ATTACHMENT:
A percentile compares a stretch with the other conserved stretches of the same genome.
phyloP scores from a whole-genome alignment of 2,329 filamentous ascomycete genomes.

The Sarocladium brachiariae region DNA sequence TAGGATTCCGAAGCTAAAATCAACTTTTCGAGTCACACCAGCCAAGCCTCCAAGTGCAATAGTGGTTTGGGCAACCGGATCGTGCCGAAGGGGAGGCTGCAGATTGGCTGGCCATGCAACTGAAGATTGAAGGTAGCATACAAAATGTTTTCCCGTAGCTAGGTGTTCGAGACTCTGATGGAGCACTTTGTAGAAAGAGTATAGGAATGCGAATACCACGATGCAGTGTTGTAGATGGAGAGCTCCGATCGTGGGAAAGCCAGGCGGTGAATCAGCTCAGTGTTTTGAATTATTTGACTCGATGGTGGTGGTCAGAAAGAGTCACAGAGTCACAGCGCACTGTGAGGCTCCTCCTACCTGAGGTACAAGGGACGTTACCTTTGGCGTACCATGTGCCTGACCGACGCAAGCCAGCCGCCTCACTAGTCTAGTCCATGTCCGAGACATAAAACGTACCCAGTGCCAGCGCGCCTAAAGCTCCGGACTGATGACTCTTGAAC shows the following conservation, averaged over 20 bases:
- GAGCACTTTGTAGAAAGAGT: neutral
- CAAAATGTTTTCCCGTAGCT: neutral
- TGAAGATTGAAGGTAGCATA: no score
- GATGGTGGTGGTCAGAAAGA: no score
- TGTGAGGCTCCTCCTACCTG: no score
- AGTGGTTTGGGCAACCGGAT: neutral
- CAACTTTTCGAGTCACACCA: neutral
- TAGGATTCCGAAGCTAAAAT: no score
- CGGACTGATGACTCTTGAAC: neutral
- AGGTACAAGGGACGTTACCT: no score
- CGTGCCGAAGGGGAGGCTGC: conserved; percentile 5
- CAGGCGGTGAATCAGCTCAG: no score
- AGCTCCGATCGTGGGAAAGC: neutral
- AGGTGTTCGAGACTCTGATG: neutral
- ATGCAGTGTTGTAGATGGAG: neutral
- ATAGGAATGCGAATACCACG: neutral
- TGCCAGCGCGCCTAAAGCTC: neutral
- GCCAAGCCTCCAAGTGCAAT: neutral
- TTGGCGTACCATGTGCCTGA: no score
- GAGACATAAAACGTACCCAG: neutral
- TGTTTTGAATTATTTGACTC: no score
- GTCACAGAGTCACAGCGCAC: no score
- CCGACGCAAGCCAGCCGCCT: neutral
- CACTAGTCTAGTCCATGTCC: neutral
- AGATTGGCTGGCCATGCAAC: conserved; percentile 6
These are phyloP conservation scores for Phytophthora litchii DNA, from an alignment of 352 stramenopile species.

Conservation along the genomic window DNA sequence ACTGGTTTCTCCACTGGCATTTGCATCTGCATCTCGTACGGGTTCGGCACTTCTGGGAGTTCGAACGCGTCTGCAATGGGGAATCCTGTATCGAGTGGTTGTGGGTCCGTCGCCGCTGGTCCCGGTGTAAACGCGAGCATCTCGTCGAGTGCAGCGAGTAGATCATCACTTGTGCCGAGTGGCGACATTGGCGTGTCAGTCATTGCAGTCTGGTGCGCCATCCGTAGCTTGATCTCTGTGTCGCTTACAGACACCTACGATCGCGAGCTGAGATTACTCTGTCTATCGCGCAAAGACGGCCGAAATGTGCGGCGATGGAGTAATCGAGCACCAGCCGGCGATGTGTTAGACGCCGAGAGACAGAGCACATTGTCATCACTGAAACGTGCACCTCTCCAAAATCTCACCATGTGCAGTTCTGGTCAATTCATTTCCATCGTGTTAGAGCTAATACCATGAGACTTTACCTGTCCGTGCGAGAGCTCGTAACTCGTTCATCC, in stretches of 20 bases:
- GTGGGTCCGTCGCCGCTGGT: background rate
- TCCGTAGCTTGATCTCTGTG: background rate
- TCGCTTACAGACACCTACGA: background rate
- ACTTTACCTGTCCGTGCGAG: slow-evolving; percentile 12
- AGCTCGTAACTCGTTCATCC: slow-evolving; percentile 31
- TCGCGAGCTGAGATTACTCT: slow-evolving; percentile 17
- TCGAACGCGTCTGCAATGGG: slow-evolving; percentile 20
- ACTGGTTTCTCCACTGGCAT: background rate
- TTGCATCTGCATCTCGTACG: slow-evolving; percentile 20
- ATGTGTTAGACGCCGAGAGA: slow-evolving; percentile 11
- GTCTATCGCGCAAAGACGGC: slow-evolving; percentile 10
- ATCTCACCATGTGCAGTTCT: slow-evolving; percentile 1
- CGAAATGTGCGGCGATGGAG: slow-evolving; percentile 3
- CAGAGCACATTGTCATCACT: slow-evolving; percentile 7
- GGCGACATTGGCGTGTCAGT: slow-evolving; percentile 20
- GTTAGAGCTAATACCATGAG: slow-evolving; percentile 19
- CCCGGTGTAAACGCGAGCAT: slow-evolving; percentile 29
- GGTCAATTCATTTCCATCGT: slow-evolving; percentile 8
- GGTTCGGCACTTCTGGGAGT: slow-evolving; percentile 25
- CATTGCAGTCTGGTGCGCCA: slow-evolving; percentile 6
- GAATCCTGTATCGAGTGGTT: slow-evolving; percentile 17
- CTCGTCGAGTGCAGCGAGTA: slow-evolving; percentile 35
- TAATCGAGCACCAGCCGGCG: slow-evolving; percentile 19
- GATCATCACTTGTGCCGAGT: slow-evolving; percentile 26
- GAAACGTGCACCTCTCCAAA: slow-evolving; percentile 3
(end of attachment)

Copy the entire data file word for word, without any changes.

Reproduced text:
A percentile compares a stretch with the other conserved stretches of the same genome.
phyloP scores from a whole-genome alignment of 2,329 filamentous ascomycete genomes.

The Sarocladium brachiariae region DNA sequence TAGGATTCCGAAGCTAAAATCAACTTTTCGAGTCACACCAGCCAAGCCTCCAAGTGCAATAGTGGTTTGGGCAACCGGATCGTGCCGAAGGGGAGGCTGCAGATTGGCTGGCCATGCAACTGAAGATTGAAGGTAGCATACAAAATGTTTTCCCGTAGCTAGGTGTTCGAGACTCTGATGGAGCACTTTGTAGAAAGAGTATAGGAATGCGAATACCACGATGCAGTGTTGTAGATGGAGAGCTCCGATCGTGGGAAAGCCAGGCGGTGAATCAGCTCAGTGTTTTGAATTATTTGACTCGATGGTGGTGGTCAGAAAGAGTCACAGAGTCACAGCGCACTGTGAGGCTCCTCCTACCTGAGGTACAAGGGACGTTACCTTTGGCGTACCATGTGCCTGACCGACGCAAGCCAGCCGCCTCACTAGTCTAGTCCATGTCCGAGACATAAAACGTACCCAGTGCCAGCGCGCCTAAAGCTCCGGACTGATGACTCTTGAAC shows the following conservation, averaged over 20 bases:
- GAGCACTTTGTAGAAAGAGT: neutral
- CAAAATGTTTTCCCGTAGCT: neutral
- TGAAGATTGAAGGTAGCATA: no score
- GATGGTGGTGGTCAGAAAGA: no score
- TGTGAGGCTCCTCCTACCTG: no score
- AGTGGTTTGGGCAACCGGAT: neutral
- CAACTTTTCGAGTCACACCA: neutral
- TAGGATTCCGAAGCTAAAAT: no score
- CGGACTGATGACTCTTGAAC: neutral
- AGGTACAAGGGACGTTACCT: no score
- CGTGCCGAAGGGGAGGCTGC: conserved; percentile 5
- CAGGCGGTGAATCAGCTCAG: no score
- AGCTCCGATCGTGGGAAAGC: neutral
- AGGTGTTCGAGACTCTGATG: neutral
- ATGCAGTGTTGTAGATGGAG: neutral
- ATAGGAATGCGAATACCACG: neutral
- TGCCAGCGCGCCTAAAGCTC: neutral
- GCCAAGCCTCCAAGTGCAAT: neutral
- TTGGCGTACCATGTGCCTGA: no score
- GAGACATAAAACGTACCCAG: neutral
- TGTTTTGAATTATTTGACTC: no score
- GTCACAGAGTCACAGCGCAC: no score
- CCGACGCAAGCCAGCCGCCT: neutral
- CACTAGTCTAGTCCATGTCC: neutral
- AGATTGGCTGGCCATGCAAC: conserved; percentile 6
These are phyloP conservation scores for Phytophthora litchii DNA, from an alignment of 352 stramenopile species.

Conservation along the genomic window DNA sequence ACTGGTTTCTCCACTGGCATTTGCATCTGCATCTCGTACGGGTTCGGCACTTCTGGGAGTTCGAACGCGTCTGCAATGGGGAATCCTGTATCGAGTGGTTGTGGGTCCGTCGCCGCTGGTCCCGGTGTAAACGCGAGCATCTCGTCGAGTGCAGCGAGTAGATCATCACTTGTGCCGAGTGGCGACATTGGCGTGTCAGTCATTGCAGTCTGGTGCGCCATCCGTAGCTTGATCTCTGTGTCGCTTACAGACACCTACGATCGCGAGCTGAGATTACTCTGTCTATCGCGCAAAGACGGCCGAAATGTGCGGCGATGGAGTAATCGAGCACCAGCCGGCGATGTGTTAGACGCCGAGAGACAGAGCACATTGTCATCACTGAAACGTGCACCTCTCCAAAATCTCACCATGTGCAGTTCTGGTCAATTCATTTCCATCGTGTTAGAGCTAATACCATGAGACTTTACCTGTCCGTGCGAGAGCTCGTAACTCGTTCATCC, in stretches of 20 bases:
- GTGGGTCCGTCGCCGCTGGT: background rate
- TCCGTAGCTTGATCTCTGTG: background rate
- TCGCTTACAGACACCTACGA: background rate
- ACTTTACCTGTCCGTGCGAG: slow-evolving; percentile 12
- AGCTCGTAACTCGTTCATCC: slow-evolving; percentile 31
- TCGCGAGCTGAGATTACTCT: slow-evolving; percentile 17
- TCGAACGCGTCTGCAATGGG: slow-evolving; percentile 20
- ACTGGTTTCTCCACTGGCAT: background rate
- TTGCATCTGCATCTCGTACG: slow-evolving; percentile 20
- ATGTGTTAGACGCCGAGAGA: slow-evolving; percentile 11
- GTCTATCGCGCAAAGACGGC: slow-evolving; percentile 10
- ATCTCACCATGTGCAGTTCT: slow-evolving; percentile 1
- CGAAATGTGCGGCGATGGAG: slow-evolving; percentile 3
- CAGAGCACATTGTCATCACT: slow-evolving; percentile 7
- GGCGACATTGGCGTGTCAGT: slow-evolving; percentile 20
- GTTAGAGCTAATACCATGAG: slow-evolving; percentile 19
- CCCGGTGTAAACGCGAGCAT: slow-evolving; percentile 29
- GGTCAATTCATTTCCATCGT: slow-evolving; percentile 8
- GGTTCGGCACTTCTGGGAGT: slow-evolving; percentile 25
- CATTGCAGTCTGGTGCGCCA: slow-evolving; percentile 6
- GAATCCTGTATCGAGTGGTT: slow-evolving; percentile 17
- CTCGTCGAGTGCAGCGAGTA: slow-evolving; percentile 35
- TAATCGAGCACCAGCCGGCG: slow-evolving; percentile 19
- GATCATCACTTGTGCCGAGT: slow-evolving; percentile 26
- GAAACGTGCACCTCTCCAAA: slow-evolving; percentile 3